Sequenza IV

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Sequenza IV for solo piano (composed in 1965–66, revised in 1993) is the fourth in a series of solo Sequenze by Luciano Berio that started with the publication of Sequenza I for solo flute (1958; rev. 1992).


The opening chords present all the pitch materials of the piece. They are of two kinds: (1) "resonant" chords made by superposing two major, minor, augmented, diminished triads (sometimes with an added seventh or ninth), to form basically "harmonic" structures, and (2) "anti-resonant" or "noisy" chords based on chromatic relationships and containing a large number of seconds and fourths, giving them a more "inharmonic" character (Guigue and Onofre 2007, 210). These chords are progressively horizontalised, creating "a syntactic flux between structurally opposite and intermediate constituents" (MacKay 1988, 223). The resulting opposition between chords and fast, single-voice chromatic figures resembles the compositional alternation of clusters and melodic gestures in Karlheinz Stockhausen's Klavierstück X (Guigue and Onofre 2007, 210).

The treatment of tempos also serves to govern the overall form. There are three types of tempo usage (Thomas 2007, 199):

  1. a single tempo is used for a long span of music, providing a sense of stability, stasis, or even tension
  2. different independent tempos governing short gestures are juxtaposed within a single section
  3. the tempo is made to accelerate or decelerate to underline the particular gestures

The chordal opening soon dissolves into the turbulent "centre" of the piece, featuring tremolos and bursts of notes within a narrow registral span. There are also single notes and small clusters covering the piano's entire range. Concealed beneath this active surface of this section are repetitions and extensions of the chords from the beginning of the piece constituting a long repeated pitch sequence (containing internal recurring sequences). These relationships become more evident as the turbulence subsides toward the end of the section, finally coalescing into a conclusion of staccato chords similar to those at the outset of the Sequenza (Flynn 1975, 418).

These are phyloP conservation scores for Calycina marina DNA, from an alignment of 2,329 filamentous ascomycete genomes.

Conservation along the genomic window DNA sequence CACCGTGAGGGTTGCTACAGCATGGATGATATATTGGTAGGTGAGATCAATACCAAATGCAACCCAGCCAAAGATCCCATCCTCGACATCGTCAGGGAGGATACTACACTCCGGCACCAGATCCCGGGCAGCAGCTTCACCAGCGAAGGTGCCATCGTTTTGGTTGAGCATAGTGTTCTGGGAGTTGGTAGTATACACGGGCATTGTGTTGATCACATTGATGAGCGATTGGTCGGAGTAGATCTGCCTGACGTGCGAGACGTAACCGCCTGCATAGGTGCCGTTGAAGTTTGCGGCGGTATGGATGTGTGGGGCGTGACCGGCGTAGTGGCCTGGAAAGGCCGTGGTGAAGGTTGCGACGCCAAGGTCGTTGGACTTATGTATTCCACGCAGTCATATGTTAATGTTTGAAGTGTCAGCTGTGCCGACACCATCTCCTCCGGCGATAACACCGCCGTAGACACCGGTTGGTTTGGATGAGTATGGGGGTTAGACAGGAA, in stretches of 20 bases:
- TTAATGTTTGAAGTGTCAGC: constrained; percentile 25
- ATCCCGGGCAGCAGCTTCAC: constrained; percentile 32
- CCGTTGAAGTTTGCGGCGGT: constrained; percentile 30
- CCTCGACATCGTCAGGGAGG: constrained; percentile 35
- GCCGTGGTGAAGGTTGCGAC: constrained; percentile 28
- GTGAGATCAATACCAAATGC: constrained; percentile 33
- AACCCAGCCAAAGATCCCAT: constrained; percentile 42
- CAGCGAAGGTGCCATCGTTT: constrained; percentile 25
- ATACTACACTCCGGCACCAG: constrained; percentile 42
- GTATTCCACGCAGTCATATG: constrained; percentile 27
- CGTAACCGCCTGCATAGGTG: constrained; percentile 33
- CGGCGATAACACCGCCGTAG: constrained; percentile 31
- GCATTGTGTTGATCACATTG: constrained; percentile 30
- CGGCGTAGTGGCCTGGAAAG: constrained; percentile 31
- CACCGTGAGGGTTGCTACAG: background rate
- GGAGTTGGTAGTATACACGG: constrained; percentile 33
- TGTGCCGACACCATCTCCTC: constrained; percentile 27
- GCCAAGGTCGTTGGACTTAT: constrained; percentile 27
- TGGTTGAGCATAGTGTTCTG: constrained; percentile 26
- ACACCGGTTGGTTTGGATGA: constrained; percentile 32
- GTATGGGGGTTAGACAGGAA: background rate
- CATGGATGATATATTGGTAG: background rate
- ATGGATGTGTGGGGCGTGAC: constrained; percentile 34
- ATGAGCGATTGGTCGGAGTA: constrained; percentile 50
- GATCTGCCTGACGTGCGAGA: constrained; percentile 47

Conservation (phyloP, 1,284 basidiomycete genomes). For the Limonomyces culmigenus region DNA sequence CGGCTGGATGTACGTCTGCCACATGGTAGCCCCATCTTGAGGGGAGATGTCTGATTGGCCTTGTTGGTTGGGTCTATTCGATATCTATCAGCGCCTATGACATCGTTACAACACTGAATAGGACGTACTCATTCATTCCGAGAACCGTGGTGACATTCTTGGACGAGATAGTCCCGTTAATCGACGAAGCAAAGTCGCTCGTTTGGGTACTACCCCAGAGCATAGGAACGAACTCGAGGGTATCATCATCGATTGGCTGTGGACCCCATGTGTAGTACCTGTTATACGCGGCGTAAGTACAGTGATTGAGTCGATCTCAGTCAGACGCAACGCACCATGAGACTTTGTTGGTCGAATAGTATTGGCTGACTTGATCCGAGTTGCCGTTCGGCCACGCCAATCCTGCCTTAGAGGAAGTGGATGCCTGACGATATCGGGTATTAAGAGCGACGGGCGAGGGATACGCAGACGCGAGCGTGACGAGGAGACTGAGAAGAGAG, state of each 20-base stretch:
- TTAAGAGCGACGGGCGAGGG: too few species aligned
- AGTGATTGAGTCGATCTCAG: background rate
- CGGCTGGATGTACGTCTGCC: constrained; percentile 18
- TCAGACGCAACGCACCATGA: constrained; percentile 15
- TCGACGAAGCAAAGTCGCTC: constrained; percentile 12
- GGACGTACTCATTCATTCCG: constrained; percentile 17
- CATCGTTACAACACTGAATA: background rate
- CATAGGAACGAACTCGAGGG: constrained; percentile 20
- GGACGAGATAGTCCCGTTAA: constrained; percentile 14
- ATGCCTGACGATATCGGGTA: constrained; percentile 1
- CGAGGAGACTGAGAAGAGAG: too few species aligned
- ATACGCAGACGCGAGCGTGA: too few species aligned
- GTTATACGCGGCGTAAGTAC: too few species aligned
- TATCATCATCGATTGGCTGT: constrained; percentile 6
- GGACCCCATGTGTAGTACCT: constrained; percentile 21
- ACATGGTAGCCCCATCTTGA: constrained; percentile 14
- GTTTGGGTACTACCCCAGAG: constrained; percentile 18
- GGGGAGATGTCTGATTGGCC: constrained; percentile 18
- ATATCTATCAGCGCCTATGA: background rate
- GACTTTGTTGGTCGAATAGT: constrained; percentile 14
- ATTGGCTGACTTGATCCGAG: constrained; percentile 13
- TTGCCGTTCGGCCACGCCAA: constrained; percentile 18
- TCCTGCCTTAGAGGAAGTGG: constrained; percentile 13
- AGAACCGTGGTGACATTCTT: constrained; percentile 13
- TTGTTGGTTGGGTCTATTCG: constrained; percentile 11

• Flynn, George W. 1975. "Listening to Berio's Music". Musical Quarterly 61, no. 3 (July): 388–421.
  • Guigue, Didier, and Marcílio Fagner Onofre. 2007. "Sonic Complexity and Harmonic Syntax in Sequenza IV for Piano". In Berio's Sequenzas: Essays on Performance, Composition and Analysis, edited by Janet K. Halfyard, foreword by David Osmond-Smith, 209–32. Aldershot, Hants; Burlington, VT: Ashgate Publishers. ISBN 9780754654452.
  • MacKay, John. 1988. "Aspects of Post-Serial Structuralism in Berio's Sequenzas IV and VI". Interface—Journal of New Music Research 17, no. 4: 224–38.
  • Thomas, Philip. 2007. "Berio's Sequenza IV: Approaches to Performance and Interpretation". Contemporary Music Review 26, no. 2 "Contemporary Performance" (April): 189–205.

Further reading[edit]

  • Doll, Zoe Browder. 2007. "Phantom Rhythms, Hidden Harmonies: The Use of the Sostenuto Pedal in Berio's Sequenza IV for Piano, Leaf and Sonata". In Berio's Sequenzas: Essays on Performance, Composition and Analysis, edited by Janet K. Halfyard, foreword by David Osmond-Smith, 53–66. Aldershot, Hants; Burlington, VT: Ashgate Publishers. ISBN 9780754654452.
  • Hermann, Richard. 1995. "Theories of Chordal Shape, Aspects of Linguistics, and Their Roles in Structuring Berio's Sequenza IV for Piano". In Concert Music, Rock, and Jazz since 1945: Essays and Analytical Studies, edited by Elizabeth West Marvin and Richard Hermann, 364–98. Eastman Studies in Music, no. 2. Rochester: University of Rochester. ISBN 1-878822-42-X.
  • Miller, Robert. 1979. "A Style Analysis of the Published Solo Piano Works of Luciano Berio, 1950–1975". DMA diss. Baltimore: Johns Hopkins University, Peabody Institute.